'Record number' of girls engaged with esports
Kids Insight, a group specialising in "market research and insight", have today released to the press some highlights from a report they recently put together regarding esports in the UK. According to their research, interest in esports is more common among girls aged 13-15 than boys in 2018, as is participation at those ages.
While some of the terminology is vague, the report highlights the massive potential of not just young gamers and their growing interest in esports, but also their interest in console titles rather than the PC games that dominate the top level. The future of esports must be secured and the majority of young players seem to be focused on games that are played on console rather than PC, meaning the future of console esports could be brighter than many thought.
There was information provided about most-played games too, with all the usual suspects being listed as choices for respondents. With the likes of Dota, LoL and CSGO available, it might surprise a few of you to see which games were most popular. According to the report, the most popular game to watch among both genders is the competitive multiplayer shooter Overwatch, closely followed by Fifa and Call of Duty.
Key findings in the UK
15% of all girls now watch esports
More 13 to 15-year-old girls take part in esports than boys of the same age group
More 13 to 15-year-old girls watch esports live than boys of the same age group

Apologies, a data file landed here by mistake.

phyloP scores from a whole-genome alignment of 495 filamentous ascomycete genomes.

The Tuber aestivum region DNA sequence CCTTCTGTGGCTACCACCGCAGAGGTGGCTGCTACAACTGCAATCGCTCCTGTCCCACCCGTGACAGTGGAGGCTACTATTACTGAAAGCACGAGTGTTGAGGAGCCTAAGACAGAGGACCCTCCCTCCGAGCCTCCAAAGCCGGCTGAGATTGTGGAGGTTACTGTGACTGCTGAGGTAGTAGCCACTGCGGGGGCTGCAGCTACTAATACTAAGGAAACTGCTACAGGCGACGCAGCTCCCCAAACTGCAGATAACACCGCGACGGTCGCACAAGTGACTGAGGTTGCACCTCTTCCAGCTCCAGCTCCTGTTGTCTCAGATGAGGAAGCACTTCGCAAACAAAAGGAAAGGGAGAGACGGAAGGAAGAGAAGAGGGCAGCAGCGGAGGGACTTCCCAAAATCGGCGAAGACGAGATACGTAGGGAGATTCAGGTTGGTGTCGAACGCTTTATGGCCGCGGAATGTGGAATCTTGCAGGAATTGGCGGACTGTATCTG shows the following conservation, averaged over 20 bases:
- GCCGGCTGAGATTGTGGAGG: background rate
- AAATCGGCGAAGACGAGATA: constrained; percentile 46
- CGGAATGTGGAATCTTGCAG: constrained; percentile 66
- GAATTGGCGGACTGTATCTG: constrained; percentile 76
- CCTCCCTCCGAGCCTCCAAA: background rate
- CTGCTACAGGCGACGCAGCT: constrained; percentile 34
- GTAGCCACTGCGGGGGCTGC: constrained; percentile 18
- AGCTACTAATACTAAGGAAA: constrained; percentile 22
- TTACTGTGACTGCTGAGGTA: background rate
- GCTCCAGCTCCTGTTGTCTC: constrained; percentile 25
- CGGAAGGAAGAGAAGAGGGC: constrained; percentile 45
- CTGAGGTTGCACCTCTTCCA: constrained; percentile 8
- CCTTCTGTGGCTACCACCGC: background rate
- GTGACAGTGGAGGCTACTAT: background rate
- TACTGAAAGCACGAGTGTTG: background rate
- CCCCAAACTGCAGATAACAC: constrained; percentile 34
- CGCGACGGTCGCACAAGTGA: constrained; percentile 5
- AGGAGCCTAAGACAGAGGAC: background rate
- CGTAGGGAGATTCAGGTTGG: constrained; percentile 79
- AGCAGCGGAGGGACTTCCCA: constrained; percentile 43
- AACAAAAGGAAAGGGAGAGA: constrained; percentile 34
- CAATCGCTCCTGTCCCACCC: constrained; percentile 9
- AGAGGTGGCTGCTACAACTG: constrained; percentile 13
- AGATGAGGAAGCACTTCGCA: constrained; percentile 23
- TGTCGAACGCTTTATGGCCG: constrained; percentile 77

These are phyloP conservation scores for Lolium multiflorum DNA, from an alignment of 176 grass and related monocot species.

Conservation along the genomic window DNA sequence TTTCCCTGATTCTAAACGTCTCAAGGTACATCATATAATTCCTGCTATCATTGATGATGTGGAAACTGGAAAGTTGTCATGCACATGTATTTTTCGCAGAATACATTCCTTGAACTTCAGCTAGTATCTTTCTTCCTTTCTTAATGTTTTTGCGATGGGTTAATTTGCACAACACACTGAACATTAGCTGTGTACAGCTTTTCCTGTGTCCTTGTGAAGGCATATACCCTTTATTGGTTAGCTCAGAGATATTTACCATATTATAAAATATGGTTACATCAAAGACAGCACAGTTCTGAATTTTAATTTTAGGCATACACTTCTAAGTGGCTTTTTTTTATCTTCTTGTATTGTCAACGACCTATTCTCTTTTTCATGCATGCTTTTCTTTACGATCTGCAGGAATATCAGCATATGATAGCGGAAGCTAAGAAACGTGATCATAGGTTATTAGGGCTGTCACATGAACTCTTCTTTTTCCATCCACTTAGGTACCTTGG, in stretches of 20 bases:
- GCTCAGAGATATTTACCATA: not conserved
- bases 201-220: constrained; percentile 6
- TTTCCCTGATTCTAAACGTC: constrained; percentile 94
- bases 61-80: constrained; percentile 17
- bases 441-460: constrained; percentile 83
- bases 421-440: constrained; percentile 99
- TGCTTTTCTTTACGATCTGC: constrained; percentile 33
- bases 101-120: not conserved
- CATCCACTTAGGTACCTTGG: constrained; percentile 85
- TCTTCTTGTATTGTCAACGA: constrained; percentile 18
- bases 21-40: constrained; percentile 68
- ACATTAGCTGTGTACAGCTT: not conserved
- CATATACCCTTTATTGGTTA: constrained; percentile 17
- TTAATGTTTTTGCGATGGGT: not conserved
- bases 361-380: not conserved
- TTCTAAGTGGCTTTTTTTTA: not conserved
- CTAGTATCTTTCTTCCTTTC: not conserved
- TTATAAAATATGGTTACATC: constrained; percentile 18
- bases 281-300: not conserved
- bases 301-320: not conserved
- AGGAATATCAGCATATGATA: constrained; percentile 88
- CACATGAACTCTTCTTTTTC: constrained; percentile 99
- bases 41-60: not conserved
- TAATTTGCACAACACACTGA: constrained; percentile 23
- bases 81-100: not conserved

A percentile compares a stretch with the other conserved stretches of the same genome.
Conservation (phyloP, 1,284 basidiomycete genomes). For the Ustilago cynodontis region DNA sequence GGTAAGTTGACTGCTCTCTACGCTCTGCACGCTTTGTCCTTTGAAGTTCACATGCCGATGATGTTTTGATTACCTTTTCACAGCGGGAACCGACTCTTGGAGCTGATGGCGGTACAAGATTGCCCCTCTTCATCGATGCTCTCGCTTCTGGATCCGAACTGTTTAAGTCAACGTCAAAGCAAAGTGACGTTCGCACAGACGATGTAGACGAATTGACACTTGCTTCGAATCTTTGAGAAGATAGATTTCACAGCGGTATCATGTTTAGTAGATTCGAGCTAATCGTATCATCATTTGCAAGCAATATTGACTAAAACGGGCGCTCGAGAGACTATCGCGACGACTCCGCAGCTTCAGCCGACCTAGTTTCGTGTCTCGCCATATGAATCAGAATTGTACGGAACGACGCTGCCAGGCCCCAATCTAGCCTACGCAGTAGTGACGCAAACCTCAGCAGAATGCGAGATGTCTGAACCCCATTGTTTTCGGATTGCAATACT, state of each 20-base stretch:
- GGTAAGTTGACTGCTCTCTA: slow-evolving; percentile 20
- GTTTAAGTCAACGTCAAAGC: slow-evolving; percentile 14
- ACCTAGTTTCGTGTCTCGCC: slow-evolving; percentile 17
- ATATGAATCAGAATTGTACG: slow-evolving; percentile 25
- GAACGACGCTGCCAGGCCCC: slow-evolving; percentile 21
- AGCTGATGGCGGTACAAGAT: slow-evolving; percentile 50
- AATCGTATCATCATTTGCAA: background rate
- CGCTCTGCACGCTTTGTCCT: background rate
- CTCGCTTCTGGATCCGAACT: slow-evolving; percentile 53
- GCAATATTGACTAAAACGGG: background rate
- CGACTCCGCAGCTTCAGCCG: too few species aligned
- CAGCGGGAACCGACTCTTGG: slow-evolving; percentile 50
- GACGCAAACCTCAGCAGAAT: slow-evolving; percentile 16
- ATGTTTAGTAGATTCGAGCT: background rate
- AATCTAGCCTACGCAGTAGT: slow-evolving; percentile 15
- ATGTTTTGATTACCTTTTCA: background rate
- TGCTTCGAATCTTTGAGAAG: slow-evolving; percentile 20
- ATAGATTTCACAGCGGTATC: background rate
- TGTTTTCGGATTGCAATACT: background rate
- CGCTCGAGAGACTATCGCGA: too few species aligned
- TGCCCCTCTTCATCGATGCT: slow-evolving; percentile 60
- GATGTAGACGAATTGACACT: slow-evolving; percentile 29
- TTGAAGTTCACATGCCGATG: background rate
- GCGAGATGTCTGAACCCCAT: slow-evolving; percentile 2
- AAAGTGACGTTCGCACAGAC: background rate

84% of teen girls are now spending some of their time gaming compared to 75% during the same period last year
In terms of the games listed, there is no doubt the former has some advantages, with the information needing to be taken with a pinch of salt. For example, any tech-savvy parent is likely to be aware that OWL is marketed to a family audience, compared to games such as CSGO that are more adult, which has the potential to sway the figures. Likewise, FIFA and CoD are such massive mainstream titles that they will pick up a good percentage of floating viewers, despite the former not being a significant game in the esports sphere.
The problem for these companies appears to more centre around the ability to retain the audience as they age, with the news that by the age of 16 to 18 viewing rates rise to almost a third of boys, compared with just 10% for girls. This would to some extent mirror the drop off in sports participation seen at those ages, which has at times been attributed to the end of compulsory education, but is still not fully explained.
When it comes to engaging in esports, however, the gender divide is much less pronounced. Just over 10% of 13 to 15-year-olds of both genders say they take part in esports, and a similar proportion say they have attended live events, according to the Insight People. As esports folk already suspected, there is also a gap between the expectation for games like Fortnite, and the reality they have been able to achieve in the esports space to date.
Despite the mainstream success of Fortnite, Kids Insight support the theory that the game has yet to really break into the ‘esports’ space, and demonstrates the difference between those who play for fun, and those who approach their gaming with a more competitive attitude. One thing is for sure though, that the potential of the UK scene is massive, and not limited to one gender, if esports can find a way to convert young fans into real followers, or maybe even the stars of tomorrow.
Picture: LGBEsports / Twitter